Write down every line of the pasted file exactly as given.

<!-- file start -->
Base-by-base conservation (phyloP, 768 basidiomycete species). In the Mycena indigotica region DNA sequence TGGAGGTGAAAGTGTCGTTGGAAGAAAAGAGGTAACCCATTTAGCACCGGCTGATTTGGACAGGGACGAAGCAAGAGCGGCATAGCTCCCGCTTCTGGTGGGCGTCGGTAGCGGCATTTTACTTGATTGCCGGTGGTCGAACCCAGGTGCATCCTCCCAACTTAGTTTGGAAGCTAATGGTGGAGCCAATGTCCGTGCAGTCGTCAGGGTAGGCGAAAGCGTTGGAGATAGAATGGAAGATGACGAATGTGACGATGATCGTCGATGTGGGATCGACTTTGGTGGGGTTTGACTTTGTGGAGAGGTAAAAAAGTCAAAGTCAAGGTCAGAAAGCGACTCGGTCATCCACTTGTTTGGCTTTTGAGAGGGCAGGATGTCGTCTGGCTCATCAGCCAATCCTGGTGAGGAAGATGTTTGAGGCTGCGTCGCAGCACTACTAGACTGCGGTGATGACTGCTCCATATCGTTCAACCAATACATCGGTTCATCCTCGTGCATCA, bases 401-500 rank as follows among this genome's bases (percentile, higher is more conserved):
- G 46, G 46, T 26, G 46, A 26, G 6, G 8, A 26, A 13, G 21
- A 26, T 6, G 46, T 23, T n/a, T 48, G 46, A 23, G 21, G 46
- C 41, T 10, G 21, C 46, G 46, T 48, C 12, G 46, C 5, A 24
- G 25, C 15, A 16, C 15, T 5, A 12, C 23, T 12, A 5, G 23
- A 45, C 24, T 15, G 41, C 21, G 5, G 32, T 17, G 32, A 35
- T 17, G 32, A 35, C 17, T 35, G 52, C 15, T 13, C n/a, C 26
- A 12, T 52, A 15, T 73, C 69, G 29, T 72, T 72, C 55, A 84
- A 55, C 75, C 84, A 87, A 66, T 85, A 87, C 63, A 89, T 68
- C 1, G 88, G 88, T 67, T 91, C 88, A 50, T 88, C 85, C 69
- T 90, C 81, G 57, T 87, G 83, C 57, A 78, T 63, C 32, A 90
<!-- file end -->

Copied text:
Base-by-base conservation (phyloP, 768 basidiomycete species). In the Mycena indigotica region DNA sequence TGGAGGTGAAAGTGTCGTTGGAAGAAAAGAGGTAACCCATTTAGCACCGGCTGATTTGGACAGGGACGAAGCAAGAGCGGCATAGCTCCCGCTTCTGGTGGGCGTCGGTAGCGGCATTTTACTTGATTGCCGGTGGTCGAACCCAGGTGCATCCTCCCAACTTAGTTTGGAAGCTAATGGTGGAGCCAATGTCCGTGCAGTCGTCAGGGTAGGCGAAAGCGTTGGAGATAGAATGGAAGATGACGAATGTGACGATGATCGTCGATGTGGGATCGACTTTGGTGGGGTTTGACTTTGTGGAGAGGTAAAAAAGTCAAAGTCAAGGTCAGAAAGCGACTCGGTCATCCACTTGTTTGGCTTTTGAGAGGGCAGGATGTCGTCTGGCTCATCAGCCAATCCTGGTGAGGAAGATGTTTGAGGCTGCGTCGCAGCACTACTAGACTGCGGTGATGACTGCTCCATATCGTTCAACCAATACATCGGTTCATCCTCGTGCATCA, bases 401-500 rank as follows among this genome's bases (percentile, higher is more conserved):
- G 46, G 46, T 26, G 46, A 26, G 6, G 8, A 26, A 13, G 21
- A 26, T 6, G 46, T 23, T n/a, T 48, G 46, A 23, G 21, G 46
- C 41, T 10, G 21, C 46, G 46, T 48, C 12, G 46, C 5, A 24
- G 25, C 15, A 16, C 15, T 5, A 12, C 23, T 12, A 5, G 23
- A 45, C 24, T 15, G 41, C 21, G 5, G 32, T 17, G 32, A 35
- T 17, G 32, A 35, C 17, T 35, G 52, C 15, T 13, C n/a, C 26
- A 12, T 52, A 15, T 73, C 69, G 29, T 72, T 72, C 55, A 84
- A 55, C 75, C 84, A 87, A 66, T 85, A 87, C 63, A 89, T 68
- C 1, G 88, G 88, T 67, T 91, C 88, A 50, T 88, C 85, C 69
- T 90, C 81, G 57, T 87, G 83, C 57, A 78, T 63, C 32, A 90